The Daihatsu Mira (also known as the Cuore, Domino, and more recently Charade), is a kei car-type vehicle built by the Japanese car maker Daihatsu. It comes with a variety of options and chassis variations, with the latest variant having four models: "Mira", "Mira AVY", "Mira Gino" and "Mira VAN". The Mira is the latest successor to the line of cars begun with the Daihatsu Fellow of 1966 and was originally introduced as the commercial version of the Cuore. Outside of Japan, the Mira has also been offered with an 850 cc engine. In Australia, the two-seater version was known as the Handivan and was later renamed as just Handi.
The Daihatsu Mira and Cuore replaced the Daihatsu Max Cuore in July 1980. This was replaced by the second generation (L70) of the Mira/Cuore which was introduced in 1985. The fourth generation (L500) was introduced in 1994 and was still based on the same chassis as the third generation (L200). October 1998 saw the fifth generation (L700) introduced, the sixth generation was introduced in 2002 (even though the Mira Gino (L700) remained in production until 2004), and in 2006 the seventh generation model was introduced.
L55 series (1980)
In July 1980, the Daihatsu Mira and Cuore arrived to replace the Daihatsu Max Cuore. A certain amount of confusion arises from the fact that this, the L55-series, was the first generation Daihatsu Mira but is considered the second generation of the Cuore.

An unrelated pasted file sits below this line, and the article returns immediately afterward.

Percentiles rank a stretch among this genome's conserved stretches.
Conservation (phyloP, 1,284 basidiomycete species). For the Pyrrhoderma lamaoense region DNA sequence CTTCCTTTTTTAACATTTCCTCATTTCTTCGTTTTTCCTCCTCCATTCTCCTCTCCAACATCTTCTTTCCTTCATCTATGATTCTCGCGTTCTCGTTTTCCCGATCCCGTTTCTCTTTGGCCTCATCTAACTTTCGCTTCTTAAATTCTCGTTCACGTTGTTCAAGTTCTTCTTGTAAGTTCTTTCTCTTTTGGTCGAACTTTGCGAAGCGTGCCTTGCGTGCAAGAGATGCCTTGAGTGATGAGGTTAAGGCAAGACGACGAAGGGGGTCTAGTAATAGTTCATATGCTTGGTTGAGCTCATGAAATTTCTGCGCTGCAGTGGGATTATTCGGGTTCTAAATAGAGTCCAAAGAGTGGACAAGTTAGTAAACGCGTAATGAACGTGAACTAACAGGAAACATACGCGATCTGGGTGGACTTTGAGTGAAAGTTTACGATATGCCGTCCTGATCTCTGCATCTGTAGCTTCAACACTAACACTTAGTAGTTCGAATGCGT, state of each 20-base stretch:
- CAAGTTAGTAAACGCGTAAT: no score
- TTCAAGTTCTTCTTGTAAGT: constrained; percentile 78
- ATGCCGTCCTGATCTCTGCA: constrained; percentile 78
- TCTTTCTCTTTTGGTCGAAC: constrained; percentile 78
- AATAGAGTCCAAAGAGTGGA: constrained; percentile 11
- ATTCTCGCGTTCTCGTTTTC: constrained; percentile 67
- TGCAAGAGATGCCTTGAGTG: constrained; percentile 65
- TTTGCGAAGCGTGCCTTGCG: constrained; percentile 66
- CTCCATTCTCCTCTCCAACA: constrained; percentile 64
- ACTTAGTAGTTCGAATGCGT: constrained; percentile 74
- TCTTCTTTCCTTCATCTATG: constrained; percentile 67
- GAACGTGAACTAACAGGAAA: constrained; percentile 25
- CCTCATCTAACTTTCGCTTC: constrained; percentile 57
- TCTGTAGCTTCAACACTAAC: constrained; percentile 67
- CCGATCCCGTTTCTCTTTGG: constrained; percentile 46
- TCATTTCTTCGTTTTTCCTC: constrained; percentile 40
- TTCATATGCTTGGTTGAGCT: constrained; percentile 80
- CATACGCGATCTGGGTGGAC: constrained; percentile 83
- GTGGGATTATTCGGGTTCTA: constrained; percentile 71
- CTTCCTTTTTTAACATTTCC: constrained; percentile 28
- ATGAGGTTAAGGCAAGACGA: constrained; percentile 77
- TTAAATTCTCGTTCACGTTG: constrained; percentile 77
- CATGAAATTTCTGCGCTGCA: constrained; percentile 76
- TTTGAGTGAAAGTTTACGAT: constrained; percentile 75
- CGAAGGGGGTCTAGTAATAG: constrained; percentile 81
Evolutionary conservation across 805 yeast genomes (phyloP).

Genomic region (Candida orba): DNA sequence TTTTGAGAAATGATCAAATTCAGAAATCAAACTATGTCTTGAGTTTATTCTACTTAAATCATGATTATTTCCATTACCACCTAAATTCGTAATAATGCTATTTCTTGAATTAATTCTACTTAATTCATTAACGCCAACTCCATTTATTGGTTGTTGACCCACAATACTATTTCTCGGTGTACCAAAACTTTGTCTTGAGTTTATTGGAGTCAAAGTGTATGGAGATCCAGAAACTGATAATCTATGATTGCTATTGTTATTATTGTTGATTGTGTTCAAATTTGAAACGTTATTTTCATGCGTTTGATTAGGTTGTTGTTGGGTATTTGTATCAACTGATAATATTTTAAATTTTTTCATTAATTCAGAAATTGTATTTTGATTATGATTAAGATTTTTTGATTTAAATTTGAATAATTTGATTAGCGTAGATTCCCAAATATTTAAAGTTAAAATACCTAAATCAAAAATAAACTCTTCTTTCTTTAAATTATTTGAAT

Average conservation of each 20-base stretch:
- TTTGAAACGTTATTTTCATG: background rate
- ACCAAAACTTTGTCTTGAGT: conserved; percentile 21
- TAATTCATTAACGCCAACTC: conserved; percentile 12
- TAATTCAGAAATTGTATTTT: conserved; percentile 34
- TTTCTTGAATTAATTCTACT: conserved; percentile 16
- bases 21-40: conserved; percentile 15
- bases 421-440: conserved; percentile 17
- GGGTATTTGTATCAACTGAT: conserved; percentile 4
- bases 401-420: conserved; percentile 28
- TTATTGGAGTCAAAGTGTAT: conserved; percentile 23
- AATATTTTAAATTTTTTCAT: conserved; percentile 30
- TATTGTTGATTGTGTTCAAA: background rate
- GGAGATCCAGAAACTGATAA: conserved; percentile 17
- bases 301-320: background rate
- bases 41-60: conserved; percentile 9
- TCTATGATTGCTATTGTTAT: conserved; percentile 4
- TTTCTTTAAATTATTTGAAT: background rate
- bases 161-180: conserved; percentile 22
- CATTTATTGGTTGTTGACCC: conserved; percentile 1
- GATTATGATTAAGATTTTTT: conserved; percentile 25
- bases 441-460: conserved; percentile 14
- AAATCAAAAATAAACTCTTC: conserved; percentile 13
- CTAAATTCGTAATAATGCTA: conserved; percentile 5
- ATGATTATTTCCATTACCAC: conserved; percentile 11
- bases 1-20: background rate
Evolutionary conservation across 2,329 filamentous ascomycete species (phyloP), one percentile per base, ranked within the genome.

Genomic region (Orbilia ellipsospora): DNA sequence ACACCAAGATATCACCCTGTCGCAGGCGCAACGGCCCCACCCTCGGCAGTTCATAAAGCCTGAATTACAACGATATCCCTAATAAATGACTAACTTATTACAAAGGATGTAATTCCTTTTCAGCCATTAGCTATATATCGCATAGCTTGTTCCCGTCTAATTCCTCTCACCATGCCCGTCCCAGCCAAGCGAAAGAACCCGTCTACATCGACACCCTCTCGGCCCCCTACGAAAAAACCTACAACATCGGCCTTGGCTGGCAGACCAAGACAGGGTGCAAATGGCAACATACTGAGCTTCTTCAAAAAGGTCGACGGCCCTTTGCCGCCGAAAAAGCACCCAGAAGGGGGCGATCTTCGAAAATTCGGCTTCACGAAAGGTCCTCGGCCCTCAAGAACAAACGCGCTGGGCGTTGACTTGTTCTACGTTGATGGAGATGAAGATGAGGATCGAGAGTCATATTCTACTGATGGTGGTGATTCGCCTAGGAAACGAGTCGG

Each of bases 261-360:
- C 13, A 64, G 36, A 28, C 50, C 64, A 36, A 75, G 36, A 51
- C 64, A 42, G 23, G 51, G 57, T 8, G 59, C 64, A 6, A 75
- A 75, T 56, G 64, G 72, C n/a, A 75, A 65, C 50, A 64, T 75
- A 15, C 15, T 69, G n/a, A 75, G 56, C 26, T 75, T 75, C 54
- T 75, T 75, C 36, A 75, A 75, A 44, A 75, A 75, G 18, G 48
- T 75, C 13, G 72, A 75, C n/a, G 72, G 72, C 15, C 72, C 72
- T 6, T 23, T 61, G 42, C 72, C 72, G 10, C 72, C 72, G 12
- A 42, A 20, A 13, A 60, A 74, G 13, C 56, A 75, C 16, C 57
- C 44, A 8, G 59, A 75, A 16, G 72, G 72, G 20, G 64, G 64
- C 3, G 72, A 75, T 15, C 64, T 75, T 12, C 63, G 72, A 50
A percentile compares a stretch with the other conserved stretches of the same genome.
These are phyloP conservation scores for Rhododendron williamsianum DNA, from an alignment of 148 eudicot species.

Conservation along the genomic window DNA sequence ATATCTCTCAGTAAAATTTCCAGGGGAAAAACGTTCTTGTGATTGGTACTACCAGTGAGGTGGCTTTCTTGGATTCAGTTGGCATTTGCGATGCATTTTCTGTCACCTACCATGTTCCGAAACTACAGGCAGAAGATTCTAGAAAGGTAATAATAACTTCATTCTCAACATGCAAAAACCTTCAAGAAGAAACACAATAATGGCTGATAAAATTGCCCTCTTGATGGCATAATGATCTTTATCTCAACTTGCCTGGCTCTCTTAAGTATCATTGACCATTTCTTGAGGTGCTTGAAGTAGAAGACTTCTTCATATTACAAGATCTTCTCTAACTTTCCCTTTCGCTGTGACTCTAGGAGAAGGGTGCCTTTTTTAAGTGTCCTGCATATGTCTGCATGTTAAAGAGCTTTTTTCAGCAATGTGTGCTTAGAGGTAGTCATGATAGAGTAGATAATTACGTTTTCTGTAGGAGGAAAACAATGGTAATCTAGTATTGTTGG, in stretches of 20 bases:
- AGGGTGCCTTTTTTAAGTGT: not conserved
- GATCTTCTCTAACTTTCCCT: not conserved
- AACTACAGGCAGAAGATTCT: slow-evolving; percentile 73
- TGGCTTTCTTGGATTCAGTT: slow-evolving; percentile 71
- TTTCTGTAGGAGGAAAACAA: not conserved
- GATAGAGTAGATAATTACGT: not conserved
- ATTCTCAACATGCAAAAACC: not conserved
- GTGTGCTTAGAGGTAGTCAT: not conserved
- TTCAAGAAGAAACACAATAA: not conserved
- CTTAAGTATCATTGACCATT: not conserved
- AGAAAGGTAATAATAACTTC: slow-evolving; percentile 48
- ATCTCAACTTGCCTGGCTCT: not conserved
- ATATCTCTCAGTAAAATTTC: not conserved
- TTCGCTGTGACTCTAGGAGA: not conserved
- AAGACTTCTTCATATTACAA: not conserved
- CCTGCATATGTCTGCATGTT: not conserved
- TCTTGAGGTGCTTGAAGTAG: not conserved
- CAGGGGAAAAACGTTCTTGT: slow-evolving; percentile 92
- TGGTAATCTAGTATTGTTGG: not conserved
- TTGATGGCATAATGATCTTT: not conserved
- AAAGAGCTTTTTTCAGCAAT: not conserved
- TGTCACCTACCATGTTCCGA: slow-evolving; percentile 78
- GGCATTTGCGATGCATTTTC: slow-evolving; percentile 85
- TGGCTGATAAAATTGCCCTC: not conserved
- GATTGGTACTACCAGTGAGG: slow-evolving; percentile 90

The L55 series was sold with two main engines: the two-cylinder AB10 unit of 547 cc, and the slightly larger 617 cc AD unit which was only for export. They both featured twin balancing shafts, producing a smoothness and silent operations on par with a traditional four-cylinder engine. In tests, the 617 cc version of the car received plaudits for its refinement as well as its "lively" character and "enthusiastic" performance when compared to European competitors such as the Fiat Panda 30 and the Citroën Visa Club, both also with two-cylinder engines. The main issue was cost: the balance-shaft equipped bicylinder supposedly cost as much to build as a conventional four-cylinder engine. The car was also commended by Quattroruote for its agile city driving characteristics - although it could hardly be considered fully fit for the autostrada. The 30 PS (22 kW) "big" version has a top speed of 120 km/h (75 mph).
Michelotti used this generation Cuore as the basis for the "Michelotti PAC" prototype (Personal Automotive Commuter) shown at Geneva in 1985. The L200 variant (1990–92) had two engine sizes: a three-cylinder 660 cc engine with 40–64 PS (29–47 kW) was available in Japan, while in Australia and other parts of the world a bigger-hearted variant with a 847 cc and either a four or a five-speed manual gearbox was used. The L500 Mira is the first kei car from Daihatsu which offered a four-cylinder 660 cc engine.
L70 series (1985)